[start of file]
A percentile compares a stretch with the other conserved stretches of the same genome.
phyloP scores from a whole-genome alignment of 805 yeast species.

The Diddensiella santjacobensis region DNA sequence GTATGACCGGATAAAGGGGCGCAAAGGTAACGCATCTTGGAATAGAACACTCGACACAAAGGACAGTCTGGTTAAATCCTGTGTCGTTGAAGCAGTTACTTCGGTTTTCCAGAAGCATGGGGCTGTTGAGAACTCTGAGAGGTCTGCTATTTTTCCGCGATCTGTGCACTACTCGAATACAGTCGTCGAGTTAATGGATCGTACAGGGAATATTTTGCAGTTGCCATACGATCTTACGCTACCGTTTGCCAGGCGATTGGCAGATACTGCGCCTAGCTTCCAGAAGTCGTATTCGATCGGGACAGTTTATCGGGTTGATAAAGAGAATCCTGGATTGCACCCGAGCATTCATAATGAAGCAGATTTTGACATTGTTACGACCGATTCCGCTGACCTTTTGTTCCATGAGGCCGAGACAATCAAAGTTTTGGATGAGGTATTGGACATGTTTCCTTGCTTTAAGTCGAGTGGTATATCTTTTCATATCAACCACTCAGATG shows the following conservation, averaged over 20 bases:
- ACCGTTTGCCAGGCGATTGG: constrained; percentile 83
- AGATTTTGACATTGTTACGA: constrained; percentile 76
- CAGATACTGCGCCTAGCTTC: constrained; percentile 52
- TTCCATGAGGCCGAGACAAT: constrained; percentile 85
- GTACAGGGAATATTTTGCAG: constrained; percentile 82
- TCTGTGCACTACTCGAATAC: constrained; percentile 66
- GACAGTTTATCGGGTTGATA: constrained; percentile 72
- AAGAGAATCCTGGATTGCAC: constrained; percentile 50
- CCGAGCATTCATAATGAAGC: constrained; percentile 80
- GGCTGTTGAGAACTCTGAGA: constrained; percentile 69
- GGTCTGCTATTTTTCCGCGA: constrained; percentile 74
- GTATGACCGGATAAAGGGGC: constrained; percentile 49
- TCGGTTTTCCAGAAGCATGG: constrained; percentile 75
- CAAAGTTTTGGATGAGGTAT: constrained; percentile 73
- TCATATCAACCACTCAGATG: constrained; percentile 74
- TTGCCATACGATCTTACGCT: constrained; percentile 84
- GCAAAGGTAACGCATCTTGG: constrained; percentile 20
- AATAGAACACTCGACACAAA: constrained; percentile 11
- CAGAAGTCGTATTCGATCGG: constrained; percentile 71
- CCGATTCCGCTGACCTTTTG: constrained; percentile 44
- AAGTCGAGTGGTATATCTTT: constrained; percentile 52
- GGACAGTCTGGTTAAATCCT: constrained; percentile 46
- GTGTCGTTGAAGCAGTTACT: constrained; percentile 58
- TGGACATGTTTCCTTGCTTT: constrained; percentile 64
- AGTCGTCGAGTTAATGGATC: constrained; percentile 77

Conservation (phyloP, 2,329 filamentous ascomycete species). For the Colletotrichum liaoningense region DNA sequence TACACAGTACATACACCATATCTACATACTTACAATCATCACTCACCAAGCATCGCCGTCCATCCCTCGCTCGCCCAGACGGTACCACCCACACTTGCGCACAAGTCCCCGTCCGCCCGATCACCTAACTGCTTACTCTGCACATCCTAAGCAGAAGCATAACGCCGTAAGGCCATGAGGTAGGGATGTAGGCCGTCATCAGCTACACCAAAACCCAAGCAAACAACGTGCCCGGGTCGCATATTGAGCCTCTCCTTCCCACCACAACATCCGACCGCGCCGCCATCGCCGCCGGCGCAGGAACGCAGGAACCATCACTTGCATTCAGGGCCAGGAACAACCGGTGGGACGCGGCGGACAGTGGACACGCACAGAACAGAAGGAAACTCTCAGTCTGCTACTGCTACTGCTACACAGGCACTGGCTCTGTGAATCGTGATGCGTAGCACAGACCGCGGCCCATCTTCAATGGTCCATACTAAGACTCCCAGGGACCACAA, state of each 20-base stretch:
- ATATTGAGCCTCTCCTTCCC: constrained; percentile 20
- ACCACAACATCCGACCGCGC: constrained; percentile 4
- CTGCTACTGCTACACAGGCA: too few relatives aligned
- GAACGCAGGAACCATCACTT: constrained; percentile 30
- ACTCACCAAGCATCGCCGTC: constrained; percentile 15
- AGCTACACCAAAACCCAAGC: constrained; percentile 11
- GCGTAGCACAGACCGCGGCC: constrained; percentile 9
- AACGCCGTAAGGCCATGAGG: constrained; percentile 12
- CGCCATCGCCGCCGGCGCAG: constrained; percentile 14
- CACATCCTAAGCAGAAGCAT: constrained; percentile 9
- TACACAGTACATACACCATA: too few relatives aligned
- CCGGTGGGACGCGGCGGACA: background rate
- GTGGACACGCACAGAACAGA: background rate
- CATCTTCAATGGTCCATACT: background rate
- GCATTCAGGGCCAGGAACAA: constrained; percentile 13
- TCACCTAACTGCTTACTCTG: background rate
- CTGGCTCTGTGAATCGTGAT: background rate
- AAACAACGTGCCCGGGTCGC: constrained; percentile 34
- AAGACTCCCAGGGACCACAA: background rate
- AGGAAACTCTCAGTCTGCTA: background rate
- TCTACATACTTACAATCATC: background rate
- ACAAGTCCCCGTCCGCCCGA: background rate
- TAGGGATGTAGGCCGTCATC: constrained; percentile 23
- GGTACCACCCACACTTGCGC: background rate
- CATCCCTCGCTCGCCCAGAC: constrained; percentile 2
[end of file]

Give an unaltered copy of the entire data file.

A percentile compares a stretch with the other conserved stretches of the same genome.
phyloP scores from a whole-genome alignment of 805 yeast species.

The Diddensiella santjacobensis region DNA sequence GTATGACCGGATAAAGGGGCGCAAAGGTAACGCATCTTGGAATAGAACACTCGACACAAAGGACAGTCTGGTTAAATCCTGTGTCGTTGAAGCAGTTACTTCGGTTTTCCAGAAGCATGGGGCTGTTGAGAACTCTGAGAGGTCTGCTATTTTTCCGCGATCTGTGCACTACTCGAATACAGTCGTCGAGTTAATGGATCGTACAGGGAATATTTTGCAGTTGCCATACGATCTTACGCTACCGTTTGCCAGGCGATTGGCAGATACTGCGCCTAGCTTCCAGAAGTCGTATTCGATCGGGACAGTTTATCGGGTTGATAAAGAGAATCCTGGATTGCACCCGAGCATTCATAATGAAGCAGATTTTGACATTGTTACGACCGATTCCGCTGACCTTTTGTTCCATGAGGCCGAGACAATCAAAGTTTTGGATGAGGTATTGGACATGTTTCCTTGCTTTAAGTCGAGTGGTATATCTTTTCATATCAACCACTCAGATG shows the following conservation, averaged over 20 bases:
- ACCGTTTGCCAGGCGATTGG: constrained; percentile 83
- AGATTTTGACATTGTTACGA: constrained; percentile 76
- CAGATACTGCGCCTAGCTTC: constrained; percentile 52
- TTCCATGAGGCCGAGACAAT: constrained; percentile 85
- GTACAGGGAATATTTTGCAG: constrained; percentile 82
- TCTGTGCACTACTCGAATAC: constrained; percentile 66
- GACAGTTTATCGGGTTGATA: constrained; percentile 72
- AAGAGAATCCTGGATTGCAC: constrained; percentile 50
- CCGAGCATTCATAATGAAGC: constrained; percentile 80
- GGCTGTTGAGAACTCTGAGA: constrained; percentile 69
- GGTCTGCTATTTTTCCGCGA: constrained; percentile 74
- GTATGACCGGATAAAGGGGC: constrained; percentile 49
- TCGGTTTTCCAGAAGCATGG: constrained; percentile 75
- CAAAGTTTTGGATGAGGTAT: constrained; percentile 73
- TCATATCAACCACTCAGATG: constrained; percentile 74
- TTGCCATACGATCTTACGCT: constrained; percentile 84
- GCAAAGGTAACGCATCTTGG: constrained; percentile 20
- AATAGAACACTCGACACAAA: constrained; percentile 11
- CAGAAGTCGTATTCGATCGG: constrained; percentile 71
- CCGATTCCGCTGACCTTTTG: constrained; percentile 44
- AAGTCGAGTGGTATATCTTT: constrained; percentile 52
- GGACAGTCTGGTTAAATCCT: constrained; percentile 46
- GTGTCGTTGAAGCAGTTACT: constrained; percentile 58
- TGGACATGTTTCCTTGCTTT: constrained; percentile 64
- AGTCGTCGAGTTAATGGATC: constrained; percentile 77

Conservation (phyloP, 2,329 filamentous ascomycete species). For the Colletotrichum liaoningense region DNA sequence TACACAGTACATACACCATATCTACATACTTACAATCATCACTCACCAAGCATCGCCGTCCATCCCTCGCTCGCCCAGACGGTACCACCCACACTTGCGCACAAGTCCCCGTCCGCCCGATCACCTAACTGCTTACTCTGCACATCCTAAGCAGAAGCATAACGCCGTAAGGCCATGAGGTAGGGATGTAGGCCGTCATCAGCTACACCAAAACCCAAGCAAACAACGTGCCCGGGTCGCATATTGAGCCTCTCCTTCCCACCACAACATCCGACCGCGCCGCCATCGCCGCCGGCGCAGGAACGCAGGAACCATCACTTGCATTCAGGGCCAGGAACAACCGGTGGGACGCGGCGGACAGTGGACACGCACAGAACAGAAGGAAACTCTCAGTCTGCTACTGCTACTGCTACACAGGCACTGGCTCTGTGAATCGTGATGCGTAGCACAGACCGCGGCCCATCTTCAATGGTCCATACTAAGACTCCCAGGGACCACAA, state of each 20-base stretch:
- ATATTGAGCCTCTCCTTCCC: constrained; percentile 20
- ACCACAACATCCGACCGCGC: constrained; percentile 4
- CTGCTACTGCTACACAGGCA: too few relatives aligned
- GAACGCAGGAACCATCACTT: constrained; percentile 30
- ACTCACCAAGCATCGCCGTC: constrained; percentile 15
- AGCTACACCAAAACCCAAGC: constrained; percentile 11
- GCGTAGCACAGACCGCGGCC: constrained; percentile 9
- AACGCCGTAAGGCCATGAGG: constrained; percentile 12
- CGCCATCGCCGCCGGCGCAG: constrained; percentile 14
- CACATCCTAAGCAGAAGCAT: constrained; percentile 9
- TACACAGTACATACACCATA: too few relatives aligned
- CCGGTGGGACGCGGCGGACA: background rate
- GTGGACACGCACAGAACAGA: background rate
- CATCTTCAATGGTCCATACT: background rate
- GCATTCAGGGCCAGGAACAA: constrained; percentile 13
- TCACCTAACTGCTTACTCTG: background rate
- CTGGCTCTGTGAATCGTGAT: background rate
- AAACAACGTGCCCGGGTCGC: constrained; percentile 34
- AAGACTCCCAGGGACCACAA: background rate
- AGGAAACTCTCAGTCTGCTA: background rate
- TCTACATACTTACAATCATC: background rate
- ACAAGTCCCCGTCCGCCCGA: background rate
- TAGGGATGTAGGCCGTCATC: constrained; percentile 23
- GGTACCACCCACACTTGCGC: background rate
- CATCCCTCGCTCGCCCAGAC: constrained; percentile 2